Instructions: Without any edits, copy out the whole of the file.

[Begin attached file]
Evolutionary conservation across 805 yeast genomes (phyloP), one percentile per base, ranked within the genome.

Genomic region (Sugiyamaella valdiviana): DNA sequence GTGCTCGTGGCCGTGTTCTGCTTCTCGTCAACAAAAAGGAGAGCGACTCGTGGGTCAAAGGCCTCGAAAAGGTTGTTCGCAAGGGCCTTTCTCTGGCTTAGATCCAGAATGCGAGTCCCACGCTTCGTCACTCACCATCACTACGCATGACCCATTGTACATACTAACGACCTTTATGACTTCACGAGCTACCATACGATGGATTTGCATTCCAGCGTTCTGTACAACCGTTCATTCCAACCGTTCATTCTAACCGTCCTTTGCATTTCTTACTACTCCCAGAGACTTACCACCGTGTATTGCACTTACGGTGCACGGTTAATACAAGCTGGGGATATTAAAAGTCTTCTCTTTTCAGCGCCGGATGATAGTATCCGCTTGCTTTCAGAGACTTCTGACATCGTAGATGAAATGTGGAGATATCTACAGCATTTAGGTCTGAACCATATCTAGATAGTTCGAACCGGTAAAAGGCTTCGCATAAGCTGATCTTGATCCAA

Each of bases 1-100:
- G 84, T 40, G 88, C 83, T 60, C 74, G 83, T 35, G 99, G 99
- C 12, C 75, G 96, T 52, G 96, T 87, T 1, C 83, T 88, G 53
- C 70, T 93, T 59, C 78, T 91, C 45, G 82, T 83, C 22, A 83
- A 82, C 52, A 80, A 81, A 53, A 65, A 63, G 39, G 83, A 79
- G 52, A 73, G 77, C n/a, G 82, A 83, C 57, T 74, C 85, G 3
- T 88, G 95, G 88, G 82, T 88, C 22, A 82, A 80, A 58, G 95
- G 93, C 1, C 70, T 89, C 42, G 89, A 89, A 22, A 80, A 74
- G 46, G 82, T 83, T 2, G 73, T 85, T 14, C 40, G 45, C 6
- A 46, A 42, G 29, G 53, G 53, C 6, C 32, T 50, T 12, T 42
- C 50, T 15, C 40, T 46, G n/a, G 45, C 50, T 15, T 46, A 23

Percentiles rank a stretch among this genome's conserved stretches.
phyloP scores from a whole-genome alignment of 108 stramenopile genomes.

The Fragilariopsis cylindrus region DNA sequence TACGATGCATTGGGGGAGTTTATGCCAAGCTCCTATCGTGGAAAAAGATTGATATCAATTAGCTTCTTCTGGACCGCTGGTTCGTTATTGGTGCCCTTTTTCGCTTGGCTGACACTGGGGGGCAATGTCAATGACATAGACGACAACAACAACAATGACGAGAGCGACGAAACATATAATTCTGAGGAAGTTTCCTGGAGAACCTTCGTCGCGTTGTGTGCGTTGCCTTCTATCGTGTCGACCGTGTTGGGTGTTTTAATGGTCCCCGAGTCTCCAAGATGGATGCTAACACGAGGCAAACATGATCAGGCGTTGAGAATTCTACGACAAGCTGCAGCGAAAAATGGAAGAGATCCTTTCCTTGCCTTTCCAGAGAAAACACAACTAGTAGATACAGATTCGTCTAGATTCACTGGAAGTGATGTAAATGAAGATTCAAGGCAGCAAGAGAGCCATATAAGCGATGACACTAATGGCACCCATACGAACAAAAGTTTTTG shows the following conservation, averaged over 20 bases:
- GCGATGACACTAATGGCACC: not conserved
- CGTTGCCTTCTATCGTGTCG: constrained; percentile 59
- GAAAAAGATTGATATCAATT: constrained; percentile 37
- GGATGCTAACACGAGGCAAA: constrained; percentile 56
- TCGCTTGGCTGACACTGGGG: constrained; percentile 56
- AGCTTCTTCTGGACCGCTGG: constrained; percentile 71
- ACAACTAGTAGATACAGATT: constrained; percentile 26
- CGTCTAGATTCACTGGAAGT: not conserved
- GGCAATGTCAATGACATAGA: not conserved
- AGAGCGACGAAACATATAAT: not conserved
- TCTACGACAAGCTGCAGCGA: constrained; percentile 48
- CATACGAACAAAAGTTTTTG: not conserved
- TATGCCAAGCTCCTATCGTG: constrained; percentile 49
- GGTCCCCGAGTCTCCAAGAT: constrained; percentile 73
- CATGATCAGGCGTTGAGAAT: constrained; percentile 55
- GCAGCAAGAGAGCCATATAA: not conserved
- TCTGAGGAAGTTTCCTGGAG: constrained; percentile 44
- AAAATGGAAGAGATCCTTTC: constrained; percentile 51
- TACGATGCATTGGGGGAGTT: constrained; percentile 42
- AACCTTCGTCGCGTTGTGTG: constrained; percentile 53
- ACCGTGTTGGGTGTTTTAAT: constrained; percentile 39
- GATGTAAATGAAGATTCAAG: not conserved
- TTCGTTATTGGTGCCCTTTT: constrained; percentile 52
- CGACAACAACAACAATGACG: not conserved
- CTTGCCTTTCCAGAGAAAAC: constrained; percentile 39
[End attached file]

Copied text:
Evolutionary conservation across 805 yeast genomes (phyloP), one percentile per base, ranked within the genome.

Genomic region (Sugiyamaella valdiviana): DNA sequence GTGCTCGTGGCCGTGTTCTGCTTCTCGTCAACAAAAAGGAGAGCGACTCGTGGGTCAAAGGCCTCGAAAAGGTTGTTCGCAAGGGCCTTTCTCTGGCTTAGATCCAGAATGCGAGTCCCACGCTTCGTCACTCACCATCACTACGCATGACCCATTGTACATACTAACGACCTTTATGACTTCACGAGCTACCATACGATGGATTTGCATTCCAGCGTTCTGTACAACCGTTCATTCCAACCGTTCATTCTAACCGTCCTTTGCATTTCTTACTACTCCCAGAGACTTACCACCGTGTATTGCACTTACGGTGCACGGTTAATACAAGCTGGGGATATTAAAAGTCTTCTCTTTTCAGCGCCGGATGATAGTATCCGCTTGCTTTCAGAGACTTCTGACATCGTAGATGAAATGTGGAGATATCTACAGCATTTAGGTCTGAACCATATCTAGATAGTTCGAACCGGTAAAAGGCTTCGCATAAGCTGATCTTGATCCAA

Each of bases 1-100:
- G 84, T 40, G 88, C 83, T 60, C 74, G 83, T 35, G 99, G 99
- C 12, C 75, G 96, T 52, G 96, T 87, T 1, C 83, T 88, G 53
- C 70, T 93, T 59, C 78, T 91, C 45, G 82, T 83, C 22, A 83
- A 82, C 52, A 80, A 81, A 53, A 65, A 63, G 39, G 83, A 79
- G 52, A 73, G 77, C n/a, G 82, A 83, C 57, T 74, C 85, G 3
- T 88, G 95, G 88, G 82, T 88, C 22, A 82, A 80, A 58, G 95
- G 93, C 1, C 70, T 89, C 42, G 89, A 89, A 22, A 80, A 74
- G 46, G 82, T 83, T 2, G 73, T 85, T 14, C 40, G 45, C 6
- A 46, A 42, G 29, G 53, G 53, C 6, C 32, T 50, T 12, T 42
- C 50, T 15, C 40, T 46, G n/a, G 45, C 50, T 15, T 46, A 23

Percentiles rank a stretch among this genome's conserved stretches.
phyloP scores from a whole-genome alignment of 108 stramenopile genomes.

The Fragilariopsis cylindrus region DNA sequence TACGATGCATTGGGGGAGTTTATGCCAAGCTCCTATCGTGGAAAAAGATTGATATCAATTAGCTTCTTCTGGACCGCTGGTTCGTTATTGGTGCCCTTTTTCGCTTGGCTGACACTGGGGGGCAATGTCAATGACATAGACGACAACAACAACAATGACGAGAGCGACGAAACATATAATTCTGAGGAAGTTTCCTGGAGAACCTTCGTCGCGTTGTGTGCGTTGCCTTCTATCGTGTCGACCGTGTTGGGTGTTTTAATGGTCCCCGAGTCTCCAAGATGGATGCTAACACGAGGCAAACATGATCAGGCGTTGAGAATTCTACGACAAGCTGCAGCGAAAAATGGAAGAGATCCTTTCCTTGCCTTTCCAGAGAAAACACAACTAGTAGATACAGATTCGTCTAGATTCACTGGAAGTGATGTAAATGAAGATTCAAGGCAGCAAGAGAGCCATATAAGCGATGACACTAATGGCACCCATACGAACAAAAGTTTTTG shows the following conservation, averaged over 20 bases:
- GCGATGACACTAATGGCACC: not conserved
- CGTTGCCTTCTATCGTGTCG: constrained; percentile 59
- GAAAAAGATTGATATCAATT: constrained; percentile 37
- GGATGCTAACACGAGGCAAA: constrained; percentile 56
- TCGCTTGGCTGACACTGGGG: constrained; percentile 56
- AGCTTCTTCTGGACCGCTGG: constrained; percentile 71
- ACAACTAGTAGATACAGATT: constrained; percentile 26
- CGTCTAGATTCACTGGAAGT: not conserved
- GGCAATGTCAATGACATAGA: not conserved
- AGAGCGACGAAACATATAAT: not conserved
- TCTACGACAAGCTGCAGCGA: constrained; percentile 48
- CATACGAACAAAAGTTTTTG: not conserved
- TATGCCAAGCTCCTATCGTG: constrained; percentile 49
- GGTCCCCGAGTCTCCAAGAT: constrained; percentile 73
- CATGATCAGGCGTTGAGAAT: constrained; percentile 55
- GCAGCAAGAGAGCCATATAA: not conserved
- TCTGAGGAAGTTTCCTGGAG: constrained; percentile 44
- AAAATGGAAGAGATCCTTTC: constrained; percentile 51
- TACGATGCATTGGGGGAGTT: constrained; percentile 42
- AACCTTCGTCGCGTTGTGTG: constrained; percentile 53
- ACCGTGTTGGGTGTTTTAAT: constrained; percentile 39
- GATGTAAATGAAGATTCAAG: not conserved
- TTCGTTATTGGTGCCCTTTT: constrained; percentile 52
- CGACAACAACAACAATGACG: not conserved
- CTTGCCTTTCCAGAGAAAAC: constrained; percentile 39